afuri ramen is another popular chain in tokyo and has been on our hit list thanks to a visit to the harajuku branch four years ago. i’d say that their callings are:
-their broth is chicken based so it’s noticeably lighter
-the chasiu is grilled fresh as your bowl is prepared
-their signature broths are flavoured with yuzu for a refreshing citrus taste
four years ago, miso tonkotsu broth was my go to. heavy, fatty soups with the salty hit from the miso to boot. i remember ordering the shio ramen from afuri and i drank it down to the very last drop. i don’t recall much from that time but i think it may have been one of my first chicken broth ramens, the first one being less than memorable. the fresh seared pork from afuri gives their broth a slightly smokier flavour and it balances off well with the light soup.
so we had all this time to think about how good our first meal had tasted. we had already spent a week in tokyo with plenty of ramen in our bellies by this point. after moving to our new airbnb in harajuku, afuri was on our way to the jr station so we stopped in for lunch.
the lineup was about 10 people deep but it moved along very fast; this branch can accomodate almost 20 people and the turnover is quick. haha loves her clear broths so she ordered the shio.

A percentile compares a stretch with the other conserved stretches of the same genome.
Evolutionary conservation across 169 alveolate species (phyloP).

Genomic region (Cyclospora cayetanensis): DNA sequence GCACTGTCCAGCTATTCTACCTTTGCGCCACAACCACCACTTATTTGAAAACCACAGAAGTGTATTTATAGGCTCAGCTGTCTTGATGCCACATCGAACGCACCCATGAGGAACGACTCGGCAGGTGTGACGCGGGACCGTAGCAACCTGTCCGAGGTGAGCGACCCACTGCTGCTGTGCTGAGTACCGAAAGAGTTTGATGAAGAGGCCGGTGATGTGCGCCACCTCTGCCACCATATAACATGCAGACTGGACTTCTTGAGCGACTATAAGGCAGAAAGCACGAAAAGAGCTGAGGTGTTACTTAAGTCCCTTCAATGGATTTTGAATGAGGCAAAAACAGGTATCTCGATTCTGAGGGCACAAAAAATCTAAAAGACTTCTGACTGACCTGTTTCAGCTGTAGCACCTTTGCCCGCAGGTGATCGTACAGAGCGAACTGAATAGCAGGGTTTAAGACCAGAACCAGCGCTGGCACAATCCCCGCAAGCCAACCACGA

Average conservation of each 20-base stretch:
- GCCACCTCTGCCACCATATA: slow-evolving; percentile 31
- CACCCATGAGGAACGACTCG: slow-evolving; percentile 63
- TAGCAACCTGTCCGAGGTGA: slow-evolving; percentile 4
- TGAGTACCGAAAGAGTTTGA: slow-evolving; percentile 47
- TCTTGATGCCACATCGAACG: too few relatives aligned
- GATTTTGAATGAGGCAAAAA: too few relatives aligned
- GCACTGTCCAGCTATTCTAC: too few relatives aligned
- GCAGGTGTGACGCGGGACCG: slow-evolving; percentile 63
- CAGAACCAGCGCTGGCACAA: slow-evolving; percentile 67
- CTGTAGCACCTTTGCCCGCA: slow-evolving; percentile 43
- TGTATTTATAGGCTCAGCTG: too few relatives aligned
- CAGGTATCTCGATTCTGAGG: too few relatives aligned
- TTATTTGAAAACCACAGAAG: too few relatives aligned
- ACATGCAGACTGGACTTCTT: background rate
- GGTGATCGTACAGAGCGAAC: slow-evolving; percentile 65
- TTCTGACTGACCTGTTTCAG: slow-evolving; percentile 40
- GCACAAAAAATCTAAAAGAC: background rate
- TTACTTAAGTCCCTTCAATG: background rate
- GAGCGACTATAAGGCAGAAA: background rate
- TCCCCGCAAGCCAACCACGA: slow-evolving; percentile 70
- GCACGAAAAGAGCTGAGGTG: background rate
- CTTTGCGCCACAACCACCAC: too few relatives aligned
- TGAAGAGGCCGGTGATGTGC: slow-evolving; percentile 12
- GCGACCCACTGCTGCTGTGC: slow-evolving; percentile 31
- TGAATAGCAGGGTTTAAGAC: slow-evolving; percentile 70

i went with the yuzu tsukemen which was served with thicker noodles and your choice to have them hot or cold.
do you know when you have all that time to think about something and then it doesn’t live up to the expectations? yeah… this was anything but that. this broth was perfect as the weather was warming up. i love my noodles with more texture and the dipping broth of sesame, fried ginger, pepper and yuzu are so refreshing. very unlike most ramen where you feel like you’re ingesting a mountain of warm calories in a sauna (not that i have anything against eating in saunas).
the pork is slightly different in the tsukemen as well as it being served at room temperature and no grilling so you get more of a chewy consistency like the pork cold cut dishes in chinese cuisine; complete with the strips of fat and skin. the pork holds together well as you’re shredding with your chopsticks or even biting through it.
when you’re finished with your noodles, flag someone down to ask for soup-wari and you get a small sake pitcher filled with soup stock to pour into your noodles. i was already perfectly content with my meal but this was the icing on the cake. the flavours of the tsukemen are so intense with how little liquid is in the broth and the soup base lets you enjoy it in a more milder way.
i had built up the memory of afuri tenfold and was holding off from coming back as we had other eateries on our tokyo hit list but it lived up to my hype and more. super happy and i’d definitely recommend others to check it out. they have multiple branches scattered throughout the southern area of the city so you’re never too far from one.